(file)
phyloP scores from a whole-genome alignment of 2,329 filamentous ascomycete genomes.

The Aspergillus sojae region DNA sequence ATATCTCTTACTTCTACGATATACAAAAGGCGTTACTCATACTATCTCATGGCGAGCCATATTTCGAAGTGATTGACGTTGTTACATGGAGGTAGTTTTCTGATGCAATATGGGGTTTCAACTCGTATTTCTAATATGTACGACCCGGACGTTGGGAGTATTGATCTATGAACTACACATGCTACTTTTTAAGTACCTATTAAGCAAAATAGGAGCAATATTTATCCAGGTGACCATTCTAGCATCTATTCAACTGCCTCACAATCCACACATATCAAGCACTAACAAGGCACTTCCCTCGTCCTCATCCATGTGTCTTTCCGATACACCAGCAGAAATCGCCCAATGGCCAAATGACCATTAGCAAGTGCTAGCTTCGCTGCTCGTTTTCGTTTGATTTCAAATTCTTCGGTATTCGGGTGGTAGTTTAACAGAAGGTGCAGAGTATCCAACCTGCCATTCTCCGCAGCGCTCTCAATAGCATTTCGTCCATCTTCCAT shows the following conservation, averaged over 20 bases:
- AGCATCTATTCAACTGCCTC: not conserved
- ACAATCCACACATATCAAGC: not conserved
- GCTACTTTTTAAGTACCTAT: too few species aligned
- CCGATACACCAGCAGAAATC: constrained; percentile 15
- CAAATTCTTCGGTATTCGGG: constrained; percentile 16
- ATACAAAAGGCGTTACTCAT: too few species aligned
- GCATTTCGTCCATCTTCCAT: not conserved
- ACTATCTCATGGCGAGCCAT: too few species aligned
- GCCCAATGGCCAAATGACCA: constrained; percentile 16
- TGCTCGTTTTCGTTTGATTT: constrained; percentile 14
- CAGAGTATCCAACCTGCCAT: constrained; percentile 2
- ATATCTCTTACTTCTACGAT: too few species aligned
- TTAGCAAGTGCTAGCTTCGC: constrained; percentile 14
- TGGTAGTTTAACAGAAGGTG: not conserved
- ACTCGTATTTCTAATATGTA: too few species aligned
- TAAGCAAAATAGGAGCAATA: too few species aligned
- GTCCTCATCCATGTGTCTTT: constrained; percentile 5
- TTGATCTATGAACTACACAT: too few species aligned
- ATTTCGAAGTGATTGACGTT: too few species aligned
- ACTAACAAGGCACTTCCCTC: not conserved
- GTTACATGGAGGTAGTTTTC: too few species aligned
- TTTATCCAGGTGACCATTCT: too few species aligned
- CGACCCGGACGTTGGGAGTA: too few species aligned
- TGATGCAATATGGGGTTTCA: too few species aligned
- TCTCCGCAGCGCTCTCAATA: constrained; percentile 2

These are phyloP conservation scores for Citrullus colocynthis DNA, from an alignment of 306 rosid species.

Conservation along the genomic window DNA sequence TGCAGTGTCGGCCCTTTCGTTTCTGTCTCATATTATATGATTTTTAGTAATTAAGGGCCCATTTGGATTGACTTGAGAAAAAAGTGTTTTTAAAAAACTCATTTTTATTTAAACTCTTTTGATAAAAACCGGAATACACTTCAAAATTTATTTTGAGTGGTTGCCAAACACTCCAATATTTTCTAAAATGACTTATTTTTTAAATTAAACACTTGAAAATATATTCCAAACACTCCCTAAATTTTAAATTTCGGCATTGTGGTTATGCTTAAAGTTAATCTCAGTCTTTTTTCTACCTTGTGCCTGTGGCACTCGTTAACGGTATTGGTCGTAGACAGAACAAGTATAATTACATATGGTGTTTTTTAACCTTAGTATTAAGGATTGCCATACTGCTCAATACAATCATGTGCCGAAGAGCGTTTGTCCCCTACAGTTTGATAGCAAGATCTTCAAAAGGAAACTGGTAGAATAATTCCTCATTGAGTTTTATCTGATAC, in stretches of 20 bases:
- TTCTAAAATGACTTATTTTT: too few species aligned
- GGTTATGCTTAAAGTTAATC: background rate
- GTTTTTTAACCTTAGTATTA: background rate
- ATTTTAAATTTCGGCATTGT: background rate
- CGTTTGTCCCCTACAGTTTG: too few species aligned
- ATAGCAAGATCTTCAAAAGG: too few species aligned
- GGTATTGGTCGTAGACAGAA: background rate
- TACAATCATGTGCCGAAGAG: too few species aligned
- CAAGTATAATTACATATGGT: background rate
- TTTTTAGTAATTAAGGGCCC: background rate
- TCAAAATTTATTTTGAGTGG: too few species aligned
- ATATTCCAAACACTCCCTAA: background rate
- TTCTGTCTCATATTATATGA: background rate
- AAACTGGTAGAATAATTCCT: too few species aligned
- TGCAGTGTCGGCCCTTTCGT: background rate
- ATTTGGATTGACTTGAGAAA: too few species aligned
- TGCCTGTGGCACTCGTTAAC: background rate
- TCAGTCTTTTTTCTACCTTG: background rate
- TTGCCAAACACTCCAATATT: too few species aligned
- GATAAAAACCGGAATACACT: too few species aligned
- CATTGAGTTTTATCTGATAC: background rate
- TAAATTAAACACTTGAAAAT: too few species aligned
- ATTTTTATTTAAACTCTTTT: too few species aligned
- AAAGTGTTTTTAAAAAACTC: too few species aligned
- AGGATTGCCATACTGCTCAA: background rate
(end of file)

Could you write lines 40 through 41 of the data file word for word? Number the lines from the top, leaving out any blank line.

- TCAAAATTTATTTTGAGTGG: too few species aligned
- ATATTCCAAACACTCCCTAA: background rate